thu 23/05/2019

old age

Blue, Chapter Arts Centre review - heartbreak in the family home

What's worse than grieving? That all-consuming loss. For those that have experienced it, nothing really comes close. It starts to bug Thomas (Jordan Bernarde, main picture second right) during his visit to the Williams household. Recently bereaved...

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Magda Szabó: Katalin Street review - love after life

This is a love story and a ghost story. The year is 1934 and the Held family have moved from the countryside to an elegant house on Katalin Street in Budapest. Their new neighbours are the Major (with whom Mr Held fought in the Great War) and his...

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The Height of the Storm, Wyndham's Theatre review - Eileen Atkins raises the elliptical to art

If you're going to write a play that traffics in bafflement, it's not a bad idea to have on hand one of the most beady-eyed actresses around. That would be Dame Eileen Atkins, whose keen-eyed intelligence cuts a swathe through the deliberate...

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Lavinia Greenlaw: In the City of Love’s Sleep review - curated lives

Iris is a museum conservator with a pair of pre-adolescent daughters and a failing marriage. Raif is a widower and an academic who, since writing a book on curiosity cabinets a decade ago, has quietly sunk into a kind of irrelevance. Both have...

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Olga Tokarczuk: Drive Your Plow over the Bones of the Dead review - on vengeful nature

In a small town on the Polish-Czech border where the mobile signal wanders between countries’ operators and only three inhabitants stick it out through the winter, animals are wreaking a terrible revenge. The bodies of murdered men, united in their...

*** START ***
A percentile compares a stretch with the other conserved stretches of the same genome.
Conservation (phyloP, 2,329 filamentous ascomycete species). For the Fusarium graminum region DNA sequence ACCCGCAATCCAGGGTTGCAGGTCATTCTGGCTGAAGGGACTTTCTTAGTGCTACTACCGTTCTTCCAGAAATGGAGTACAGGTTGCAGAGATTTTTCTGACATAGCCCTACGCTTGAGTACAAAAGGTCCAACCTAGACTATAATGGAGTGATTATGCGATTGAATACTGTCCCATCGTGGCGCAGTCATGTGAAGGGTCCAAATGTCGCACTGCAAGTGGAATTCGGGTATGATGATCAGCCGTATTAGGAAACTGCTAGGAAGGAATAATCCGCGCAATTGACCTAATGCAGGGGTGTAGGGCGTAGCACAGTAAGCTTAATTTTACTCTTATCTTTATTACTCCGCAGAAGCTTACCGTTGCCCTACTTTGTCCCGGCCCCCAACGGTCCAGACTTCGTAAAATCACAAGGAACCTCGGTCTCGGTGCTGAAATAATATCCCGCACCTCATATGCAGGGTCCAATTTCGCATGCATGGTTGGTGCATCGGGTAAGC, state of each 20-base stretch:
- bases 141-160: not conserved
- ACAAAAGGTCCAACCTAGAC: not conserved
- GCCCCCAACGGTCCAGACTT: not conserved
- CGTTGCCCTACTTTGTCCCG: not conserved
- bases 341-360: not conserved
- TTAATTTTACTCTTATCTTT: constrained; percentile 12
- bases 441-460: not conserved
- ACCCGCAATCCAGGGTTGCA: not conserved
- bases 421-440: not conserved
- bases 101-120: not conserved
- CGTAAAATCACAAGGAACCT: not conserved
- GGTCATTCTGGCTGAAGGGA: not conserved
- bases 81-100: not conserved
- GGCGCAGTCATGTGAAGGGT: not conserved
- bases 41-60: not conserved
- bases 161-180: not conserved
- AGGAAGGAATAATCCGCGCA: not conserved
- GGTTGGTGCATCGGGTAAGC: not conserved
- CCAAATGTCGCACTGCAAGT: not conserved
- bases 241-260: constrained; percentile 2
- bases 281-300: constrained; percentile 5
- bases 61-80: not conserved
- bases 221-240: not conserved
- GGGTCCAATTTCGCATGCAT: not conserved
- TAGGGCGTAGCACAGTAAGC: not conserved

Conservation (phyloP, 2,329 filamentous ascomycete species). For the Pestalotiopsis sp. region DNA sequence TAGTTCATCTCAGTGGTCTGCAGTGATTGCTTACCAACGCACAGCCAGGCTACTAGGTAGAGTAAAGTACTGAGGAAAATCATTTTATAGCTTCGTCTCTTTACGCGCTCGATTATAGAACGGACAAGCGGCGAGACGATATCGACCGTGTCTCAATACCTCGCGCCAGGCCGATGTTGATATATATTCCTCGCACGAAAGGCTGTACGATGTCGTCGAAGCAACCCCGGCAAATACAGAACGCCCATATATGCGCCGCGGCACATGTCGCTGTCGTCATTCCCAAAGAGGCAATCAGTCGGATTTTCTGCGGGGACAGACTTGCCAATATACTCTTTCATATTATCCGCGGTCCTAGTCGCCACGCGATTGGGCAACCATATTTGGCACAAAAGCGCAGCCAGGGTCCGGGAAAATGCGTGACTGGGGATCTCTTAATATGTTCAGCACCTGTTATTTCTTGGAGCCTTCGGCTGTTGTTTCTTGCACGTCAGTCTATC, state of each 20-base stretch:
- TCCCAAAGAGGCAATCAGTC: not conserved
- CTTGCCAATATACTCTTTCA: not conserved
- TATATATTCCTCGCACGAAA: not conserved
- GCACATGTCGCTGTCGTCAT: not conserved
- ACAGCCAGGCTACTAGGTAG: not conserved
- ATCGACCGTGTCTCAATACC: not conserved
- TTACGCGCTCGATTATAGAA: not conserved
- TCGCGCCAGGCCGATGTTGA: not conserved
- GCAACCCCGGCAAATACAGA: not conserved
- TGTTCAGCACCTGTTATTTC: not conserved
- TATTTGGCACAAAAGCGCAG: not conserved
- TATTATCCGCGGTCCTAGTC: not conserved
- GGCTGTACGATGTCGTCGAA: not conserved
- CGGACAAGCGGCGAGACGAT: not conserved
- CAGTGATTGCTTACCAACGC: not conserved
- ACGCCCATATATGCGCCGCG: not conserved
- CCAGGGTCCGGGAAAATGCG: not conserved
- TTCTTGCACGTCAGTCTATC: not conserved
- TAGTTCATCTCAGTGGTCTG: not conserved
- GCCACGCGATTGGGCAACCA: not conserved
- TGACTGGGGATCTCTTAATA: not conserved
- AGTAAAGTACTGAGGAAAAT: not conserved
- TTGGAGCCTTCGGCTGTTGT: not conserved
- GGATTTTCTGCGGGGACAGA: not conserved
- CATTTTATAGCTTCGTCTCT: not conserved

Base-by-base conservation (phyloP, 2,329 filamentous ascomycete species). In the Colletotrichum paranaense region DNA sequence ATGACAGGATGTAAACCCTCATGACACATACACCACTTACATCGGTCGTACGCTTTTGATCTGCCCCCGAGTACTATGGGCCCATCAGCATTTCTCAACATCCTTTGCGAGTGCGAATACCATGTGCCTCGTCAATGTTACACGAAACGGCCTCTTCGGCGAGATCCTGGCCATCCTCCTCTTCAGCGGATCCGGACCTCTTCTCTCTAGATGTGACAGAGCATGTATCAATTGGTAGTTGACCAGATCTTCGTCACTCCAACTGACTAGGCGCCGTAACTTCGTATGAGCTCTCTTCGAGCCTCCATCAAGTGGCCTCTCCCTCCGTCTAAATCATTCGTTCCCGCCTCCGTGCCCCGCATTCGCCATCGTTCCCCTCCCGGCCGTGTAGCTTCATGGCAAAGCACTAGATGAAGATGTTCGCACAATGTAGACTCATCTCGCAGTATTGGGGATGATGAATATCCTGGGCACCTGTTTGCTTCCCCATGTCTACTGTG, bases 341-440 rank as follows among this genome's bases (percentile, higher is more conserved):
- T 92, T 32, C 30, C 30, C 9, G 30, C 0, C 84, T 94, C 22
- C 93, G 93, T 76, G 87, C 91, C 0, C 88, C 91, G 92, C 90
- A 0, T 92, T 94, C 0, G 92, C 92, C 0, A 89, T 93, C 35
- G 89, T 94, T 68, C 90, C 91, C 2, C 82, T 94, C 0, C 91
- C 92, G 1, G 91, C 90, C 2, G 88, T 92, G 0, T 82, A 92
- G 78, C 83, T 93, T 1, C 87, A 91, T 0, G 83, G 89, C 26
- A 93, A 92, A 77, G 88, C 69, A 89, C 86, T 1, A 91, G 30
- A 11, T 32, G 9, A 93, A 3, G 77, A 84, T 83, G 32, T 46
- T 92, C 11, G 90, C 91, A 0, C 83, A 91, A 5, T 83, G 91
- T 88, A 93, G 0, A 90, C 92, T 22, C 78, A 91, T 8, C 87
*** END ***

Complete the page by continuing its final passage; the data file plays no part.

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Edie review - Sheila Hancock gets summit fever

There have been plenty of films about mountains, and they are mainly about men. The plot tends not to vary: man clambers up peak because, as Mallory famously reasoned, it is there. Whether factual or scripted, often they are disaster movies too:...

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Lisa Halliday: Asymmetry review - unconventional and brilliant

Lisa Halliday’s striking debut novel consists of three parts. The first follows the blooming relationship between Alice and Ezra (respectively an Assistant Editor and a Pulitzer Prize-winning writer) in New York; the middle section comprises a...

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Harold and Maude, Charing Cross Theatre review - Sheila Hancock serene in thin production

The practice of mining the rich seam of popular movies to turn them into stage plays or musicals seemingly never grows tired in theatreland. And sometimes it produces a gem but all too often it’s just a cynical ploy to attract ticket sales by piggy-...

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Chronic

This is a film which, if you want to see it in a cinema, needs to be caught fast. It’s unlikely to please big crowds. Chronic won Best Screenplay at Cannes in 2015 and its elliptical narrative will certainly stay with you, but it’s not a joyous...

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The Lady in the Van

Maggie Smith is in her element as Miss S in the film version of Alan Bennett's 1999 play The Lady in the Van, her partnership with the playwright-actor one of the defining components of the storied career of the octogenarian dame, whose renown has...

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Goya: The Witches and Old Women Album, Courtauld Gallery

The sight of two old women fighting in the street would probably meet with roughly the same response from passers-by whether it happened today or 200 years ago – a queasy mixture of dismay, embarrassment and amusement. To get close to Goya’s drawing...

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The Second Best Exotic Marigold Hotel

The oldies are back at Jaipur's Marigold Hotel and they're looking like goodies, too, thanks to a British dame or two and an Ol Parker script that knows when to leave off the breeziness and let the occasional intimation of mortality hold sway. And...

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